UNPACKED: Refugee Baggage, created by Mohamad Hafez. Photo by Aaron Rose
UNPACKED: Refugee Baggage. Photo by Aaron Rose

The pieces dispense with tidy visual containers. In each, exposed, twisted rebar seems to fly out in all directions; concrete walls and ceilings are blasted through, leaving jagged edges of colorless, unprotected, unrecognizable structures. What remains are traces of human life and community culture struggling to regain ascendancy, to re-establish meaning. In the first piece, Why Have You Forsaken Us?!, Mother Mary stands as a supplicant, praying in a nave with a rose window. Her identity is ambiguous—it is just as easy to see her as a woman in a hijab. Blended iconography and the use of “us,” rather than “me,” in the title, calls attention to the abandonment of Syria’s tradition as a multi-ethnic, multi-faith society during late-19thcentury periods of war and expulsion.

The other pieces depict the Syria of present-day civil war, with scenes of ravaged cities that appear to be sustained by the will of people to resist and reclaim, who paint graffiti on walls of streets renamed for celebrated artists and writers. 

UNPACKED: Refugee Baggage, created by Mohamad Hafez. Photo by Aaron Rose.
UNPACKED: Refugee Baggage. Photo by Aaron Rose

Hafez explains: “Today, attention spans are very short. We tend not to relate the present to the past or to understand the complex nature of experience and humanity. I use the built environment to highlight our commonality. Artists can use performance or dance; as an architect, I focus on the human footprint in the built environment. If I can draw similarities between an Afghani and a white person in the US heartland, they will learn something personal, something intimate about each other. We don’t generally think of how the different dynamics of these groups relate to each other, but they do. Whether we’re talking about war and oil, or destruction by wildfires or hurricanes, we need to realize the common denominator.”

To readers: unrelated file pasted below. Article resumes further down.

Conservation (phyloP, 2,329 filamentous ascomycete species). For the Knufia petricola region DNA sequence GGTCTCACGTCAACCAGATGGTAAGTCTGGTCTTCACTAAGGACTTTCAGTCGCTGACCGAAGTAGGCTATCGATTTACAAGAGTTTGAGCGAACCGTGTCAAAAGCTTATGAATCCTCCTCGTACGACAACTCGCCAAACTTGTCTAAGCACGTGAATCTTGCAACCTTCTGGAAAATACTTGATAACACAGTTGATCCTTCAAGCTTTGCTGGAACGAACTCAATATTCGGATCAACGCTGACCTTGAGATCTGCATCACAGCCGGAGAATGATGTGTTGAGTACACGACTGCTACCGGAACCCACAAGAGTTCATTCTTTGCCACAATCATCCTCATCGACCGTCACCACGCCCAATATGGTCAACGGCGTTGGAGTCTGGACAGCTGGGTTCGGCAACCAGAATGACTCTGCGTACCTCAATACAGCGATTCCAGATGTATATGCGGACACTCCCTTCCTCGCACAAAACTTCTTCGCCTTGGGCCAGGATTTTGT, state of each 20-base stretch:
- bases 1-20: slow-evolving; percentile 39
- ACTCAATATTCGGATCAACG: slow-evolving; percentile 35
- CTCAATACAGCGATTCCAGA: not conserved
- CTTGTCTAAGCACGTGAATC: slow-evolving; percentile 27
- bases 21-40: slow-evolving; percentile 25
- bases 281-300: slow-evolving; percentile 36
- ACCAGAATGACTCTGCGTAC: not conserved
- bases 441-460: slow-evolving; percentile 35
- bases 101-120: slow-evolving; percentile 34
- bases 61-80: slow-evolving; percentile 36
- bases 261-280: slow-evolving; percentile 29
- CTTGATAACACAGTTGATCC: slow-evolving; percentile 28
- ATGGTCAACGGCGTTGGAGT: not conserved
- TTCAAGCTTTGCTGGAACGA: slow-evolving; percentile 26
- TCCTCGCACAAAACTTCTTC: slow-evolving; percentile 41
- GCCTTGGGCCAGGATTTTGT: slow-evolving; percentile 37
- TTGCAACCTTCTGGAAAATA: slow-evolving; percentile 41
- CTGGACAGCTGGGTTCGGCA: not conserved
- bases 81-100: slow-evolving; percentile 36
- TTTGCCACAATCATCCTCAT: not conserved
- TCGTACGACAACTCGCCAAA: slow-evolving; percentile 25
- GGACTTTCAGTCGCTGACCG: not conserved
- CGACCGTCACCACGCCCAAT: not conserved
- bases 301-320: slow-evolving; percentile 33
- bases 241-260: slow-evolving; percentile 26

As artist-in-residence, Hafez seeks to foster learning about human experience and consequences beyond the facts of data, and will work with Harris students to collect their stories and the stories of their families. The work of Alisa Singer and David Geary, and other art currently on display at the Keller Center—Theaster Gates’ ceramics, Polly Apfelbaum’s flower flags of protest, Ed Epping’s portraits of exonerated men, Celeste Rapone’s paintings—contributes to this environment of learning. Video-based art of Susan Giles will be installed during the summer of 2020, and woodworker John Preus will install a performance stage at the Center in January.

Harris Public Policy is dedicated to creating a learning environment that surpasses traditional reliance on data and theory developed in isolation. Theaster Gates, a professor at the University of Chicago in the Department of Visual Arts and the College, also serves as the Senior Advisor for Cultural Innovation and Advisor to the Dean and is a lead artist at the Keller Center. “When I think about the complexity of political and social processes, I am convinced that creative practices are sometimes the most useful tools and artists, often great allies when trying to imagine new possibilities," said Gates. "Part of this reason is that the goal is not the absolution or solution to a matter, but rather the willingness to turn a problem over long enough until process generates unexpected possibilities. So much of the work that I hope to do at Harris hinges on new possibilities to pre-existing systemic challenges… [A]t its heart, artistic practice has to do with the capacity to see and amplify the human condition and perhaps, on a good day, respond.”